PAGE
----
• Evaluating complex ideas – Debate preparation constantly exposed students to challenging arguments and ideas. Competing, along with being asked to take both sides of an argument, sharpened students’ analytic skills. In the process, says Gorski, debaters acquired “habits of mind” and “sophisticated skills of interpretation and analysis” that they had not learned at home or in classrooms. “Familiarity with complex literatures, as well as the strategies debaters use to understand them, set these students up for success in challenging courses throughout high school and college.”
• Resilience – Being able to bounce back from a specific failure is especially important for disadvantaged youth, says Gorski; she calls this “adaptive cultural capital” and adds that it’s especially important for disadvantaged students. Debate is uniquely suited to fostering this ability since debaters are constantly told that losing is a valuable experience. Gorski quotes one student: “You’re not always gonna win in life, you’re not always gonna be number one, you’re not always gonna be the top, the best, and get everything. So, when you lose, you got to learn how to take that losing and know what to do with it.” Many debaters regarded learning, rather than winning, as the goal, and developed specific strategies for dealing with – and learning from – defeats.
Is it possible, asks Gorski, that students who go out for debate already have these three cultural attributes? It’s true that competitive debaters enter high school with higher eighth-grade test scores than nondebaters, and there is some self-selection with students who choose an academically challenging extracurricular. “However,” says Gorski, “it is important to note that even if all of the debaters are driven, motivated, prosocial, and academically excellent students, the key finding presented here still holds: it is possible for certain doubly disadvantaged students to gain dominant and adaptive cultural capital within their under-resourced neighborhood schools… They built these skills over time and spoke often of the differences between their confidence and capabilities before and after joining the debate team. In their own perspectives, debate was a crucial factor in their ongoing development.” One girl spoke of her “debate brain… that’s where my whole mind turns on; it like, sucks everything up.” This student said her “debate brain” turned on only in tournaments, not at school, where regular classes didn’t provide enough intellectual stimulation and actionable feedback.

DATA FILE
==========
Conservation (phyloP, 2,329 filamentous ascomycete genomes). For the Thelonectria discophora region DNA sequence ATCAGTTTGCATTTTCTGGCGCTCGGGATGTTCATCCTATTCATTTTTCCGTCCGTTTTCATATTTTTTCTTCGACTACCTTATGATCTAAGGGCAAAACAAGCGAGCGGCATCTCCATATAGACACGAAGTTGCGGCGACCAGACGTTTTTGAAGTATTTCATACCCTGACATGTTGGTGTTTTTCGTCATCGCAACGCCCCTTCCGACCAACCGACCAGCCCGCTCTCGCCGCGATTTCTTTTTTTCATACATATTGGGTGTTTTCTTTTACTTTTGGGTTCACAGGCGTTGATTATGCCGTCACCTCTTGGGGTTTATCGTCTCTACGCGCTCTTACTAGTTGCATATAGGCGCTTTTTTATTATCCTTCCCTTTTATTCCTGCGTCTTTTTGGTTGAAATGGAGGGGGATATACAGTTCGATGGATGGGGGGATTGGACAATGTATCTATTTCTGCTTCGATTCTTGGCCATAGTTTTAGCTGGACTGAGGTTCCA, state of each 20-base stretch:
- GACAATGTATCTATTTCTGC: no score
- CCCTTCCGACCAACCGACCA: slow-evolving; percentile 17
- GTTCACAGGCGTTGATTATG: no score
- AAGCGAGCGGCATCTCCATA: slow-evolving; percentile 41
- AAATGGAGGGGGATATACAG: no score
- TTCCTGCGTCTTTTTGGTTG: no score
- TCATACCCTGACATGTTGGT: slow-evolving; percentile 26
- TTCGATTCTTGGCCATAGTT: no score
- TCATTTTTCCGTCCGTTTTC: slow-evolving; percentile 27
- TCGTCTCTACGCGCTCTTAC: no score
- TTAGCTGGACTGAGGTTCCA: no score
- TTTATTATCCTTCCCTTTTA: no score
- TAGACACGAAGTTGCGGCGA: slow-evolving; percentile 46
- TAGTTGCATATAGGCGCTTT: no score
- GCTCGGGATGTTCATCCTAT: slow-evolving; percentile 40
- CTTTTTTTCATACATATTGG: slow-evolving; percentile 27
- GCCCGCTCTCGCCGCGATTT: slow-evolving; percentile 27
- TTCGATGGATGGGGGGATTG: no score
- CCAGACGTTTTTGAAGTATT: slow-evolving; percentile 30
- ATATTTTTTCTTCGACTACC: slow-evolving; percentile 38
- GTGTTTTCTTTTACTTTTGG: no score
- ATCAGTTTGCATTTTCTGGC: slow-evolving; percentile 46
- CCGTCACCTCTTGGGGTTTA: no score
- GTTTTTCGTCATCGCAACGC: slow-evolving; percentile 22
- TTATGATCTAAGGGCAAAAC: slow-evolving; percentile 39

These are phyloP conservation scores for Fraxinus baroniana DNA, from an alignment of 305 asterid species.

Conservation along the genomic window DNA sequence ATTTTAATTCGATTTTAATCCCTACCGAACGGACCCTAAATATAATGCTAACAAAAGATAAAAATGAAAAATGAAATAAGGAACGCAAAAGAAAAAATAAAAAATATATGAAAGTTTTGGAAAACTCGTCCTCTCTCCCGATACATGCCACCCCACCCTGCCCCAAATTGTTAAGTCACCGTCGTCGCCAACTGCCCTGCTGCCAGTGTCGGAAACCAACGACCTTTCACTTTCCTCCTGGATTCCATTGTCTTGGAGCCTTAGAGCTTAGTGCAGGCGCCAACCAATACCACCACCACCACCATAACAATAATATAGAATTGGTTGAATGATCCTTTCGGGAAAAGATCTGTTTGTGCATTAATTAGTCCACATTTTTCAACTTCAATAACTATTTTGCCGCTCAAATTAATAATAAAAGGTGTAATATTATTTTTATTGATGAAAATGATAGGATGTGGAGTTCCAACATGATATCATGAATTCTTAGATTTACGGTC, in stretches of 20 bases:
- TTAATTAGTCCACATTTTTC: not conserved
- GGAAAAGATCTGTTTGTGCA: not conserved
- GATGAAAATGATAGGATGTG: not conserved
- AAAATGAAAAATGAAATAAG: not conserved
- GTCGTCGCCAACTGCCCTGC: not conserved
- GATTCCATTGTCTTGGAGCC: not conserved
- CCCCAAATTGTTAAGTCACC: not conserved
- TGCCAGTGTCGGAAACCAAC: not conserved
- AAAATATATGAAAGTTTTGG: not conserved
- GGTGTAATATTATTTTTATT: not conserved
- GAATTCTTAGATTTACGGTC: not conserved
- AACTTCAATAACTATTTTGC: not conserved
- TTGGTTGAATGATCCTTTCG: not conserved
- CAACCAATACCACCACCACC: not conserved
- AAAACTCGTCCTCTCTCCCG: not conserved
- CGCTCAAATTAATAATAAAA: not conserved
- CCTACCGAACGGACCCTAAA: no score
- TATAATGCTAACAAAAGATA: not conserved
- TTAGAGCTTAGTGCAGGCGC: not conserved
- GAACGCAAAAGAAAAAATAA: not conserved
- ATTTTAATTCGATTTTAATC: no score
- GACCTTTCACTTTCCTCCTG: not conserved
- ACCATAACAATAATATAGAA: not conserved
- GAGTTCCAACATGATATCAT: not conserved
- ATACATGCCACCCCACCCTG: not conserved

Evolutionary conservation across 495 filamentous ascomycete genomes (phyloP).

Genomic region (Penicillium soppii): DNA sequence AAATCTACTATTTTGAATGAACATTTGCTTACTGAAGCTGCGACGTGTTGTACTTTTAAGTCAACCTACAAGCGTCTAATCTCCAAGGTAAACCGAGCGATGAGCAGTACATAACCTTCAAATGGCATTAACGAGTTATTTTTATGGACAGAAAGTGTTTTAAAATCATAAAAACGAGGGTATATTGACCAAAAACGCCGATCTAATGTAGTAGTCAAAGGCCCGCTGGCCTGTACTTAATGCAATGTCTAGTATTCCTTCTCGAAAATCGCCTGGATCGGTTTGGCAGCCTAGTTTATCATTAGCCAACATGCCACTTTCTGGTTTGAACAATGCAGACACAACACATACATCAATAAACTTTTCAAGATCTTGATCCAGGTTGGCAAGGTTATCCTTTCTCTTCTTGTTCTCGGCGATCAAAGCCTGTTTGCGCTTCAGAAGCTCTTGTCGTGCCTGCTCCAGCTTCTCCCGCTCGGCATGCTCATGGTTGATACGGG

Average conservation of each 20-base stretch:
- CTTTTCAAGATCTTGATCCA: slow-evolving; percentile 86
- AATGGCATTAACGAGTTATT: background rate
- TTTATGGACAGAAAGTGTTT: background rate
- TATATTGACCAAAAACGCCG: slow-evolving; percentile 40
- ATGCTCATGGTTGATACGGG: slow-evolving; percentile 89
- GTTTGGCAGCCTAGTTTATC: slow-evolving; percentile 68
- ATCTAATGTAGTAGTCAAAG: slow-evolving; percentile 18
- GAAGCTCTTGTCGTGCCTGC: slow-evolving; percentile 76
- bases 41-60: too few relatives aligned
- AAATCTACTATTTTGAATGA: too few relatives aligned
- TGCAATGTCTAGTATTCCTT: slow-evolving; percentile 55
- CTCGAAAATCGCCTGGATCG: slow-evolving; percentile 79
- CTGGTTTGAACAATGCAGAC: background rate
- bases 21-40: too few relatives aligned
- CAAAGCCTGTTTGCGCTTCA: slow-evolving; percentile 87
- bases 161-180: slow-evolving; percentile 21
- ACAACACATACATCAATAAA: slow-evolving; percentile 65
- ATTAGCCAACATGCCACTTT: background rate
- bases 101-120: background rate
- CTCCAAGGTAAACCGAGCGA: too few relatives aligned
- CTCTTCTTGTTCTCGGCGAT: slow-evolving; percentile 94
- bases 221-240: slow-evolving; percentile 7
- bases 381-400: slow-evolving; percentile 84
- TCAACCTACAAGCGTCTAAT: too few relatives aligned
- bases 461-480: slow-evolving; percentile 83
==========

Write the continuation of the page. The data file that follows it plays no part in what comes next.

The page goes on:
In this Journal of Adolescent and Adult Literacy article, Jacob Steiss (University of California/Irvine) notes thatThe Odyssey is widely taught in U.S. high schools. Odysseus’s adventure-filled journey to reclaim his position as ruler and patriarch of Ithaca after a 20-year absence has a well-established place in the literary canon. Among the questions students are asked to consider:
In this Cult of Pedagogy article, Eva Jo Meyers remembers her experience with afterschool programs when she was a teacher: not knowing the names of teachers who took over after she left for the day; the annoyance of having to vacate her classroom right after dismissal; and being upset when her room was messed up by afterschool students. Then she became an afterschool teacher herself and developed a whole new perspective: “My frustration at being unable to connect with teachers in my afterschool role was only paralleled by my embarrassment at how oblivious I had been when I was a teacher.” Here are her suggestions for connecting the regular school day with afterschool programs: